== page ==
Voiceless Victims claimed to be an organization “committed to give a voice for those who had their own silenced.” Its goal was to make “a better world by providing aid to those who need it most.” Then it was revealed to be fake.
Same Old Scene: The Asian Football Confederation Re-hires Alex Soosay, Who Resigned After Corruption Allegations
If ever there was a damning example that football officials are not serious about corruption within their ranks then please direct your attention to the Asian Football Confederation.
More than 150 Bahraini athletes, coaches, and referees were jailed after a special committee, chaired by Sheikh Salman who was then head of the Bahrain Football Association, allegedly identified them from photos of protests.
Yet what was significant was who did not make it to Brussels. David Ginola, attempting to run against Blatter, was not in the house. Neither was Prince Ali Bin Hussein, a FIFA vice-president and an alternative to Blatter with some credibility even if commentators who should know better have dismissed him as “some Jordanian prince.”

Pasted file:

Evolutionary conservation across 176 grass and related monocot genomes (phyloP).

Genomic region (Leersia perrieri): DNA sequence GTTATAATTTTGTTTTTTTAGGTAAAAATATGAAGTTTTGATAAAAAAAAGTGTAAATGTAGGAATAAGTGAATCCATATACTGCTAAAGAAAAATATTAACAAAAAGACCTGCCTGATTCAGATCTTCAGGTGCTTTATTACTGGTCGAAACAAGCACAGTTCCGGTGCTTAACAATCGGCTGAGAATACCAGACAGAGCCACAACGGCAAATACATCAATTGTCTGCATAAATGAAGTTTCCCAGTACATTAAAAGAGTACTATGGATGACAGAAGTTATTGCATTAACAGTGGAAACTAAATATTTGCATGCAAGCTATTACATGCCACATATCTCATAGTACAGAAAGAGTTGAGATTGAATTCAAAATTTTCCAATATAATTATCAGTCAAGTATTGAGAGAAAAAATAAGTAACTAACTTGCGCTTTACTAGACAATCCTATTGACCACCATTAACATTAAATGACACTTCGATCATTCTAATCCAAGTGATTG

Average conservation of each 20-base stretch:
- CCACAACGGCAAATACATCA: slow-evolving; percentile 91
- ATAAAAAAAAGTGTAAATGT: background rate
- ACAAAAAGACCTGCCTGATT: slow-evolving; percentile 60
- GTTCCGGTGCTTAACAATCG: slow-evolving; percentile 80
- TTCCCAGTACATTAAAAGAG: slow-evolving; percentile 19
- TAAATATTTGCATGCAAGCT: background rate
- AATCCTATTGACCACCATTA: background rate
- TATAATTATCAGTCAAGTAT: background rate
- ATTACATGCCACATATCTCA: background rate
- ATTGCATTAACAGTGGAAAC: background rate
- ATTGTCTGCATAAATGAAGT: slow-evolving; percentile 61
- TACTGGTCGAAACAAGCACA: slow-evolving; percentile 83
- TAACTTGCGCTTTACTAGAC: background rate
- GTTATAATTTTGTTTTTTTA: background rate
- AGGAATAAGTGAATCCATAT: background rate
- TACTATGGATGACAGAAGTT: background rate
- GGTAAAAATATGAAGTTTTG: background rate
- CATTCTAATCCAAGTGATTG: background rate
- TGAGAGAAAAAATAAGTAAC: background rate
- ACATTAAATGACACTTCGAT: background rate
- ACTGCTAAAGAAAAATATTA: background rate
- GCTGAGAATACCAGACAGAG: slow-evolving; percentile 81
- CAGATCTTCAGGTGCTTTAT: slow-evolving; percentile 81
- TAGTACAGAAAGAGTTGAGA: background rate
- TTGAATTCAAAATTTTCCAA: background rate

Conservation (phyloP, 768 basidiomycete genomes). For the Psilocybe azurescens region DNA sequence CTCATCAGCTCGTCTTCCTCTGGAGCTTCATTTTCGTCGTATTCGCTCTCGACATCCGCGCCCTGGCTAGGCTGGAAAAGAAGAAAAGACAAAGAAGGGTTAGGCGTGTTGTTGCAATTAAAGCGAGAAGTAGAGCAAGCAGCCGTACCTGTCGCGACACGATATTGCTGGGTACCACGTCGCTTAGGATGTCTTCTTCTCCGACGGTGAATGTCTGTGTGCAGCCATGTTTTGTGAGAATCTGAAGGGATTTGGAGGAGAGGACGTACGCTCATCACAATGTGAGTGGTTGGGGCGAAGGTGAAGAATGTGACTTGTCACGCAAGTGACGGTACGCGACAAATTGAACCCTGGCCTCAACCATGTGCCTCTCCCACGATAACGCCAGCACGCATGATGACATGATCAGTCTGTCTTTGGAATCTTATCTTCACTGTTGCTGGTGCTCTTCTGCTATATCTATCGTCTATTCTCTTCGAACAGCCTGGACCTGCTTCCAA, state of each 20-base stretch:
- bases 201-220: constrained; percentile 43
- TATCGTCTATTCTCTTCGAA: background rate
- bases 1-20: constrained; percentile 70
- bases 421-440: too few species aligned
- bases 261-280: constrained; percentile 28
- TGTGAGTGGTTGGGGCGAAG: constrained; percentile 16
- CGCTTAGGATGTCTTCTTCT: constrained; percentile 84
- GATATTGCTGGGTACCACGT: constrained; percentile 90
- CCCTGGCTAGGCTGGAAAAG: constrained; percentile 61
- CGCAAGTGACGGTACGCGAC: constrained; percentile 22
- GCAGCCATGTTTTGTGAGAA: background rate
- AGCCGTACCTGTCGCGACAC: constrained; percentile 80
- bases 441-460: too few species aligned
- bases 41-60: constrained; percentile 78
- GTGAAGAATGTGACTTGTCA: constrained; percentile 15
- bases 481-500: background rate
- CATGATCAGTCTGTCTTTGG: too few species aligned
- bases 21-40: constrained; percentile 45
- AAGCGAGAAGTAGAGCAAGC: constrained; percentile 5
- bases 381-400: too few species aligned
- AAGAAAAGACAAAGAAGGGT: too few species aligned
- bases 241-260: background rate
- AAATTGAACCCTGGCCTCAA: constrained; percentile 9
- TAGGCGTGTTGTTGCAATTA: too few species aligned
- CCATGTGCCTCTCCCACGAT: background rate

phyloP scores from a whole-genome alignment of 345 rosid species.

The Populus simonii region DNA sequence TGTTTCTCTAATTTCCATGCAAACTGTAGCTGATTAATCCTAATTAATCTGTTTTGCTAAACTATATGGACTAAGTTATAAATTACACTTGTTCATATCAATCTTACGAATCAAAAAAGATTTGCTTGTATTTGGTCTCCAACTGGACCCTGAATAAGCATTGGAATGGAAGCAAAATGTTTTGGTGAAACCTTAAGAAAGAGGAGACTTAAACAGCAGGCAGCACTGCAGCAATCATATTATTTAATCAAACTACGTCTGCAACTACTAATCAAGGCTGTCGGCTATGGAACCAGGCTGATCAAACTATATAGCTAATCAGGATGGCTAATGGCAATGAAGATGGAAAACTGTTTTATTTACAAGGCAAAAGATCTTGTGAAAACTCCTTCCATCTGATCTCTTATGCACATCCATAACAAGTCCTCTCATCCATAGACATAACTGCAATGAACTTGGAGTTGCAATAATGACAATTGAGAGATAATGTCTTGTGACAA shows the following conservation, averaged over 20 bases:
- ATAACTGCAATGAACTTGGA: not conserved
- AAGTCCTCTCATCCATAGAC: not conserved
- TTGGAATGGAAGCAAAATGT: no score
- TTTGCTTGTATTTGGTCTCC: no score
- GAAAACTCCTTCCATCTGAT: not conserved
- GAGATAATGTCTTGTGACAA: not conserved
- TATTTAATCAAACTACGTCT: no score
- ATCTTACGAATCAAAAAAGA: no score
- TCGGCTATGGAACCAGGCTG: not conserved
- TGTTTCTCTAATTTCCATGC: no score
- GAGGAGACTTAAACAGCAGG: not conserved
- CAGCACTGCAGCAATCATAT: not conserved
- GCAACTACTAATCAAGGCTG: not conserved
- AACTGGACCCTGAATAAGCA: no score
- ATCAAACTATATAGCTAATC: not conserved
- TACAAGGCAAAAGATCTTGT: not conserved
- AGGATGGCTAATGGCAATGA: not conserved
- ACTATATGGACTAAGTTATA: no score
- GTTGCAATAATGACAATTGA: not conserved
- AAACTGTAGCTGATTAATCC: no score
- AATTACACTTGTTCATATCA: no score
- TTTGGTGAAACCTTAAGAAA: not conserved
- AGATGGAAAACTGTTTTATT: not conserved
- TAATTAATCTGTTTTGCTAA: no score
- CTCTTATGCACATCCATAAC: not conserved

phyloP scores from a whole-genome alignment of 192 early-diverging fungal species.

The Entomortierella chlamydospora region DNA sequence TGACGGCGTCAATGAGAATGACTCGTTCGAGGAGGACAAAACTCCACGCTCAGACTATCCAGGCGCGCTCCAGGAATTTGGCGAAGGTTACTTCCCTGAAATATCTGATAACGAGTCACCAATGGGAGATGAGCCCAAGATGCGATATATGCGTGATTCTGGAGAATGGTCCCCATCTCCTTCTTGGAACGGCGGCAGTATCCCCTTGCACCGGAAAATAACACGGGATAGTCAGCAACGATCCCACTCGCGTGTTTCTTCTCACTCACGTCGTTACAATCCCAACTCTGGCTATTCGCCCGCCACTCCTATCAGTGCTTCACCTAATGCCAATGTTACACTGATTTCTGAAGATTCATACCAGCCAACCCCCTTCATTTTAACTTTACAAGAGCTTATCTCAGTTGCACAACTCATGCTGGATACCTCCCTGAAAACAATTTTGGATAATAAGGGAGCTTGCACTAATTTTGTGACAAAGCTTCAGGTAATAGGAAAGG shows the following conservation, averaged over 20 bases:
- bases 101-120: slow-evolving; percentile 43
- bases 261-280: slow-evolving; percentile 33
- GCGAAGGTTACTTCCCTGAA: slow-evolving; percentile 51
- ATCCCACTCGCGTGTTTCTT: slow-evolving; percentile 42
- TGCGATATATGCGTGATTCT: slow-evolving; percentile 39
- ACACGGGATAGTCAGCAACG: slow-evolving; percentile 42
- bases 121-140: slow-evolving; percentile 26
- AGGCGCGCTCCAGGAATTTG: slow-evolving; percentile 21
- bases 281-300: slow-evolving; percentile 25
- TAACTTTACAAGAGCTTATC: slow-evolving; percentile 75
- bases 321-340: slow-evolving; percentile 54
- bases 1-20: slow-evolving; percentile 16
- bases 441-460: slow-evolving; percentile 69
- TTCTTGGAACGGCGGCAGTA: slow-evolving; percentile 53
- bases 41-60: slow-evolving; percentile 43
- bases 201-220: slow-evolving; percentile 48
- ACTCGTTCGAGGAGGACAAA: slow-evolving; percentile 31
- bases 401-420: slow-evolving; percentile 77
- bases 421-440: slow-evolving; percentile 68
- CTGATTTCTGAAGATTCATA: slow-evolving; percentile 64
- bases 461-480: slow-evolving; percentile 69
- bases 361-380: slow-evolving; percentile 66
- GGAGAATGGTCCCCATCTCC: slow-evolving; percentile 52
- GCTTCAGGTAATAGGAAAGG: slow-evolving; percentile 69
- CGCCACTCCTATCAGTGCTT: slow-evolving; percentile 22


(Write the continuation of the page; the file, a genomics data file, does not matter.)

Their own spying campaign against their rivals was matched by similar tactics by the Russia 2018 bid. The sources said they had received assistance from Britain’s official security services to set up surveillance countermeasures because they feared Russia was spying on them when they met with voters to ask them to back the England 2018 bid.
A future FIFA must boost the sport in ‘developing’ nations with huge populations previously ‘neglected’ by the world governing body. Specifically: India, China, Indonesia, and the United States…
Qatar’s simple defence if allegations against Bin Hammam are proven true is that he was a “rogue agent” acting beyond his role. Qatar has already distanced itself from Bin Hammam and the former AFC President is no longer part of FIFA. So what jurisdiction handles a corruption enquiry against him as an individual?